new old bike

Finding a vintage Schwinn on a Friday night of combing intangible want ads (we call it Craig’s list).  Lo and behold you can afford it, and bring it home on Saturday morning and give it a good scrub down.  The deepest sense of satisfaction.  Taking off the layers of garage detritus and polishing the spokes: like simultaneously restoring a neglected painting and rebuilding a crumbling stone wall.  Appreciate the craftsmanship and the design from the safe space beside your brave new sidekick.

I haven’t had a bicycle in several years, and the last one I had was found on the side of the highway by a friend of mine who worked for the Department of Transportation.  He even fixed it up back at the shop for me.  A great gift from the universe, though if it wasn’t much to look at.  A free bike’s a free bike. But it didn’t really fit me.  It was too big and had the typical mountain bike lumbering bear handlebars; my arms are not long enough to accomplish the appropriate posture and my shoulders always started hurting after a while.  Not so with my new Schwinn.  [I haven’t looked up the year yet, there is apparently a way to do this, but the guy selling it (who was selling it for a friend and thus knew very little of its history) placed it in the early seventies.]

“Vintage Ladies’ Schwinn” said the ad, and when we arrived at the guy’s house, just a few blocks away from our apartment, there it was waiting in the driveway, a deep red little kind of bike. Red like an old brick road in the rain.  The seat was somehow exactly the right height, I could step over it to sit gently (instead of climbing up to the summit, as usually happens), and my feet actually reached the pedals.  The frame was strong and light with handlebars right where my hands naturally wanted to be.  It had five speeds which all shifted just so and rode so sweetly when I hopped on and took a lap around the block.  It already felt like a victory lap. And so I offered the gentleman selling this ride for vintage ladies five dollars less than his asking price (which was low. I was lucky) purely out of habit; I’m pretty sure I’ve never paid the asking price on a Craig’s list purchase.  (No wait; there was one really anal couple back in upstate New York who demanded a full hundred dollars or some such figure for their middle-aged bed-frame & mattress which I was in desperate need of as guests were arriving that evening with no place to sleep.  I wonder if this couple sensed the desperation in my voice over the phone, and conspired to stay firm at a hundred).  Digressions of someone in love with an old bike.

This particular Schwinn reminded me on the way home—stopped to get a bike lock, look at potential baskets—of my mother’s old Schwinn, which was yellow but roughly the same design.  The handlebars felt the same.  My mom and dad had matching yellow Schwinns (they still have them, I’m pretty sure), but my father’s bike had the racing bike curl-under handlebars, which are even less compatible with my body type than a mountain bike’s.  So I borrowed (or outright took without asking) my mother’s bike a lot.  Because my old bike in high school didn’t fit right and also it was Ugly.  White with bright pink Miami beachish letters blazoned across the frame.  Not ugly so much as garish.  A lack of style that overshadowed all my painstaking efforts to outshine it.  I preferred to ride at night on streets where there wouldn’t be people.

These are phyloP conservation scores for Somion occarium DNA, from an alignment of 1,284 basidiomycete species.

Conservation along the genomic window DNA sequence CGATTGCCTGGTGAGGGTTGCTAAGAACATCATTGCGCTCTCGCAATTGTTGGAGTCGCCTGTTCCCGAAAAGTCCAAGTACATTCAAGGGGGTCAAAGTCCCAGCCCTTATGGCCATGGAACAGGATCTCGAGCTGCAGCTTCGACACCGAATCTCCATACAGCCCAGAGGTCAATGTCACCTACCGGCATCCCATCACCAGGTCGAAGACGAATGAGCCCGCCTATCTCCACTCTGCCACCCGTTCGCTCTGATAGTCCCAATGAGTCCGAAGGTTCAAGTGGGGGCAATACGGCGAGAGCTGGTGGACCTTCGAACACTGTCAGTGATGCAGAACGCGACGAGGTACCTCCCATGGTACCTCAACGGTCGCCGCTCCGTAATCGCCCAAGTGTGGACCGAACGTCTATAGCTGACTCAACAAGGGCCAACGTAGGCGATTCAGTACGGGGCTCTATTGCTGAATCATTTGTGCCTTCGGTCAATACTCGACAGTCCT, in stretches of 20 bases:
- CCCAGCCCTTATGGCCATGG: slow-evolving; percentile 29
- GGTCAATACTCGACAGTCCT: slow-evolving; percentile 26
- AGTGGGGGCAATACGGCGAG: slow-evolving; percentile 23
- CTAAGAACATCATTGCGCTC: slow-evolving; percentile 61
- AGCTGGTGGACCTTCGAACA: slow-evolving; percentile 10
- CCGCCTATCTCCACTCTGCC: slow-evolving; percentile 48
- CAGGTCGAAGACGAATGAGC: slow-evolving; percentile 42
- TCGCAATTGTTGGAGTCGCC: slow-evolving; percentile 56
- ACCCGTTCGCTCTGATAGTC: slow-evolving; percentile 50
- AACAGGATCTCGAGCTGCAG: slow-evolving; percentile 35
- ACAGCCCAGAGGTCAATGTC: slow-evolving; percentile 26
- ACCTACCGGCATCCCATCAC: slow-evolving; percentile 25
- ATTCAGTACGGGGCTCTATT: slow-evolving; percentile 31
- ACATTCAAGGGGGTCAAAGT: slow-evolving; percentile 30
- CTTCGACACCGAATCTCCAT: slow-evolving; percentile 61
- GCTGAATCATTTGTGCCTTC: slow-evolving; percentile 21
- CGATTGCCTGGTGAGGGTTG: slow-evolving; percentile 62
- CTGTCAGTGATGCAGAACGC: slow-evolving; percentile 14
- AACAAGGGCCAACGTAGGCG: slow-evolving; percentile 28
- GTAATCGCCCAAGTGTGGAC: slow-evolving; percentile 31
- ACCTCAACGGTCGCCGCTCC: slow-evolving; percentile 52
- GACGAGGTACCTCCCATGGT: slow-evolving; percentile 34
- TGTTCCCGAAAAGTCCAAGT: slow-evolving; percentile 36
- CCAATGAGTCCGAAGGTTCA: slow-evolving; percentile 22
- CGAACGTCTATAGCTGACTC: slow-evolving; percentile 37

And so, having described three of the bicycles in my past, I should mention the earliest bike I had, which was a red tricycle.  Yes, with ribbons coming out of the ends of the handlebars.   It could go surprisingly fast, and the three wheel stability was key in our particular driveway, which was long, narrow, and cracking open with roots of the giant willow tree in the front yard.  I barely remember this bike, either the feel of it or the model or what happened to it after I outgrew it (I’m sure it went to my younger sister, but I can’t remember her ever riding it.  Some objects hold a strange pull over memory).  After the red tricycle it was a blue banana seat bike the following Christmas morning and she had a honking loud horn and a basket.  A grand bike now suspended from the ceiling of my parents’ garage. For twenty years it’s hung there, give or take, part of a motley crew: my brother’s red BMX bike, my sister’s turquoise scooter, my parents’ yellow Schwinns. One day riding too fast in our neighborhood I went over the handlebars of the blue banana seat bike and knocked out my front tooth.  But it was a baby tooth and so it grew back, crisis averted.  One day riding not fast at all I went over the handlebars of the found highway bike, and chipped and killed but didn’t knock out my front tooth.  After many years of it getting gradually worse and darker and preparing to fall out (this would be a crisis), this past Christmas my mother gave me a new front tooth.  Possibly the best Christmas present ever, though the blue banana seat bike is a close second.

That’s all the bikes I’ve known.  Six counting this new old one.  I’ve only ridden my vintage lady Schwinn around the block but this is more than enough to know it is a great bike; once I find a worthy basket and a backpack I’ll take it on a long ride.  The excitement of not being embarrassed of your bike: what will this be like?  Also looking forward to seeing the red blood cell red frame against Colorado’s long patches of red rocks.  They both get gently redder in a light summer rain.


About emvlovely

Oh, I live in an RV. I write poems, essays and prose. Thanks for reading my blog, good health to you!
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